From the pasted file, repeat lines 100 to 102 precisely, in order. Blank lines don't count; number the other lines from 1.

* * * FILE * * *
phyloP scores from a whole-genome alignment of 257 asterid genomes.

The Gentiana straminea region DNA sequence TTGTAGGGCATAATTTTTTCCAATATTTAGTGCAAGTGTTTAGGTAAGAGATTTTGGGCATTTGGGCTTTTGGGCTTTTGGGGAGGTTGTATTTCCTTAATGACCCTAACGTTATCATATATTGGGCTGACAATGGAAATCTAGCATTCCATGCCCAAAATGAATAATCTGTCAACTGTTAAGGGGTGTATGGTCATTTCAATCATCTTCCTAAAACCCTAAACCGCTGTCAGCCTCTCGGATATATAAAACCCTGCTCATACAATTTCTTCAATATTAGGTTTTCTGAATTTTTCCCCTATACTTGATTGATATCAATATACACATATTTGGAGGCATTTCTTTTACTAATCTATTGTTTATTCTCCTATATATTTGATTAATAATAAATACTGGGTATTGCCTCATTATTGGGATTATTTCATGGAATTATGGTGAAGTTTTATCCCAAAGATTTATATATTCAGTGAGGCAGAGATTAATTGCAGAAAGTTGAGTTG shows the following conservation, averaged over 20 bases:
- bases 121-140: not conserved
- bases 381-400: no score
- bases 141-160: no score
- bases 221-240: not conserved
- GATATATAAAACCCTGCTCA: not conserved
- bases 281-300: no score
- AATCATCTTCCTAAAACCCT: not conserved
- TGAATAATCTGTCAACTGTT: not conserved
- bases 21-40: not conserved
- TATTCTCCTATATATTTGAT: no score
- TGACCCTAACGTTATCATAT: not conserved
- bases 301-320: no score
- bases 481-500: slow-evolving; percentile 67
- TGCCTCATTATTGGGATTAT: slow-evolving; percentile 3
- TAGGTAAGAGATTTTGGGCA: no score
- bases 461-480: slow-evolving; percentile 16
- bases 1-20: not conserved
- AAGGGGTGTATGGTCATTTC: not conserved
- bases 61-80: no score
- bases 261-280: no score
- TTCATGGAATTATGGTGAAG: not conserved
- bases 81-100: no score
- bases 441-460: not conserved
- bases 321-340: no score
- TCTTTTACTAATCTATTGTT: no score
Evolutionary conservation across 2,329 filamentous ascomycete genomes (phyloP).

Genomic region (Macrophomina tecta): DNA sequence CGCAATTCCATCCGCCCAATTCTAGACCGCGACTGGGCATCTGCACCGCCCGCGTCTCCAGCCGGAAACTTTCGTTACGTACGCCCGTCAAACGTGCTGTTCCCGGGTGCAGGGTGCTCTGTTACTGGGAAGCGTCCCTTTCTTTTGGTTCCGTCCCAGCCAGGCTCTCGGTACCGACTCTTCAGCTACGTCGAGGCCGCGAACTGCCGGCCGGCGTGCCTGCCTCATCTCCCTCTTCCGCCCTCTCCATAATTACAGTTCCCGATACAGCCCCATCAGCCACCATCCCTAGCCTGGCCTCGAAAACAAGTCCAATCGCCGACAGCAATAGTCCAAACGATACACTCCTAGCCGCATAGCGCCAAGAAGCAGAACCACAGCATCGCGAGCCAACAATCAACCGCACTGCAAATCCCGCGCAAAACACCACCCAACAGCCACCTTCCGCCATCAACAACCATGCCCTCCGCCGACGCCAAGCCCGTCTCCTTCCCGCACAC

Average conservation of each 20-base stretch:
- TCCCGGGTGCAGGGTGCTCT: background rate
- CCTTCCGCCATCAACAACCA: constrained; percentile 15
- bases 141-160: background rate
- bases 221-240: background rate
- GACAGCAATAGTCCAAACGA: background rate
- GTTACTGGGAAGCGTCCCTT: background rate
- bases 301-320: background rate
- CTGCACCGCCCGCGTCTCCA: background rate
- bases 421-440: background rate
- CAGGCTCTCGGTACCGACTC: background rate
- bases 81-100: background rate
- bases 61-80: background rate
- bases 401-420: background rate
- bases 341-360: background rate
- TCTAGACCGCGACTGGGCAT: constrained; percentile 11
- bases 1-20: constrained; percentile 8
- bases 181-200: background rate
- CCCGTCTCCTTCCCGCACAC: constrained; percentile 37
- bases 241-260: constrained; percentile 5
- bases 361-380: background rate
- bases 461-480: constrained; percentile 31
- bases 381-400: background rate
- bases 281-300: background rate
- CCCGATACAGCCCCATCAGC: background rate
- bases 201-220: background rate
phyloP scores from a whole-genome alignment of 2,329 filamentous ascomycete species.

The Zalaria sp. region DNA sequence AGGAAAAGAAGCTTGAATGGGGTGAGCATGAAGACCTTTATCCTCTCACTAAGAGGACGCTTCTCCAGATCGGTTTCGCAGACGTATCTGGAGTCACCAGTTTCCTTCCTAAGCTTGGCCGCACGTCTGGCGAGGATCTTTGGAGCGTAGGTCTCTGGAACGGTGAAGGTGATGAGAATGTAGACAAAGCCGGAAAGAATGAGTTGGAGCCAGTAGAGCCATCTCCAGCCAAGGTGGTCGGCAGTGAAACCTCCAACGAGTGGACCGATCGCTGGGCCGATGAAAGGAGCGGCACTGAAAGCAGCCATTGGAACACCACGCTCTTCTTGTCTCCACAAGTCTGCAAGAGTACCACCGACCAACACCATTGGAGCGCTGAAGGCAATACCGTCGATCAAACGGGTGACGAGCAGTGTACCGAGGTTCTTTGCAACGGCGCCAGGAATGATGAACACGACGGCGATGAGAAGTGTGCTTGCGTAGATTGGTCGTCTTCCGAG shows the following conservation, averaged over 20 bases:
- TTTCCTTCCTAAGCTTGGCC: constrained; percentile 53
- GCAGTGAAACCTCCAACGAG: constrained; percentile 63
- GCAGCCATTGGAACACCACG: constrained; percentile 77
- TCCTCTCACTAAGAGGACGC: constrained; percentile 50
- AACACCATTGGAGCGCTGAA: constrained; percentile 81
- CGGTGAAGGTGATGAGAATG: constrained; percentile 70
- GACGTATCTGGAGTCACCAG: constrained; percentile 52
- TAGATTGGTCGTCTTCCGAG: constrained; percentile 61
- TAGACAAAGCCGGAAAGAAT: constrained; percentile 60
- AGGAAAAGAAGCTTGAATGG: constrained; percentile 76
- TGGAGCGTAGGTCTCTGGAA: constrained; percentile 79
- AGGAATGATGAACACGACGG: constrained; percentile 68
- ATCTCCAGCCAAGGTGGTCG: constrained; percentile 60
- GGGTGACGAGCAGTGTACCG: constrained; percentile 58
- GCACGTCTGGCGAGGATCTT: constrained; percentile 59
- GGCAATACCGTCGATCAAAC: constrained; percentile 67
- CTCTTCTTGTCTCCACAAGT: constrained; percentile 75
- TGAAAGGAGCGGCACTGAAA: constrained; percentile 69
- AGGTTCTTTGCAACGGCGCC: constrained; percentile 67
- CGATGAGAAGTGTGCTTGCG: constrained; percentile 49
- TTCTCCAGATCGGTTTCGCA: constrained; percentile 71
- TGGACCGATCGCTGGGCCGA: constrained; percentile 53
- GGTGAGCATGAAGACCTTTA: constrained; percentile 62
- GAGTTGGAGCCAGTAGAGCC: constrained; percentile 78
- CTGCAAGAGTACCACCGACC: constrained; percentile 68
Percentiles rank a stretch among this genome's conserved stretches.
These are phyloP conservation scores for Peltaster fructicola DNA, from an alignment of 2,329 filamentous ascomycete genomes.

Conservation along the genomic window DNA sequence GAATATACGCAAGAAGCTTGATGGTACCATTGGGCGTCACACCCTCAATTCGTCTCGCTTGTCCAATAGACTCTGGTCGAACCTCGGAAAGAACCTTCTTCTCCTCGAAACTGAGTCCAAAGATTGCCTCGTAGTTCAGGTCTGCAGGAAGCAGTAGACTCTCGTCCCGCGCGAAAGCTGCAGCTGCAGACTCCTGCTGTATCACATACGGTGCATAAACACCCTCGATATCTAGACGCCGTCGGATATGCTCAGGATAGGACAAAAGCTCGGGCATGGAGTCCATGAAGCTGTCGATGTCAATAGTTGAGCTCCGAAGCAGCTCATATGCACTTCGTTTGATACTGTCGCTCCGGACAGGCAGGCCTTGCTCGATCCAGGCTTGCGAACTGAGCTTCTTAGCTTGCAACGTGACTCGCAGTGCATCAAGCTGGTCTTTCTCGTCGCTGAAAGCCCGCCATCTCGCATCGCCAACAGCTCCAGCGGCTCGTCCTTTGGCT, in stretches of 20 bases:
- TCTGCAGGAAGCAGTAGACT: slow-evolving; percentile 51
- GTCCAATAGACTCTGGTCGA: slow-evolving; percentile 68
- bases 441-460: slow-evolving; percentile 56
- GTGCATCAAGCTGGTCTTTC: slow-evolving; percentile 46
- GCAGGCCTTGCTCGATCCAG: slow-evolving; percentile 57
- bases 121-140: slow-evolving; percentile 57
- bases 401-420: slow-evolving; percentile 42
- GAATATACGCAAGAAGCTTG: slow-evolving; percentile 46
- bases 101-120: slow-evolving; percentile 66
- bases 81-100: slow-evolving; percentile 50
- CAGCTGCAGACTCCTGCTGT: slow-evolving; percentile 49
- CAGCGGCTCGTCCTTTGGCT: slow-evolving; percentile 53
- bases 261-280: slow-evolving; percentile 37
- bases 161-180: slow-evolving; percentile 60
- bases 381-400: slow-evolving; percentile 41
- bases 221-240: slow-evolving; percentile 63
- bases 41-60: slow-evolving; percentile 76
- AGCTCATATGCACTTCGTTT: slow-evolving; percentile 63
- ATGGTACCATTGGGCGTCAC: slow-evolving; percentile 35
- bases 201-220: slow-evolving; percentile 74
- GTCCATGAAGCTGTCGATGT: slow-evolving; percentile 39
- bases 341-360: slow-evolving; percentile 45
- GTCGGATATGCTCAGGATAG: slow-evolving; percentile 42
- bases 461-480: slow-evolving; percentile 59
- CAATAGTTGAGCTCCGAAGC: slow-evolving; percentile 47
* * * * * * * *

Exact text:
- bases 381-400: slow-evolving; percentile 41
- bases 221-240: slow-evolving; percentile 63
- bases 41-60: slow-evolving; percentile 76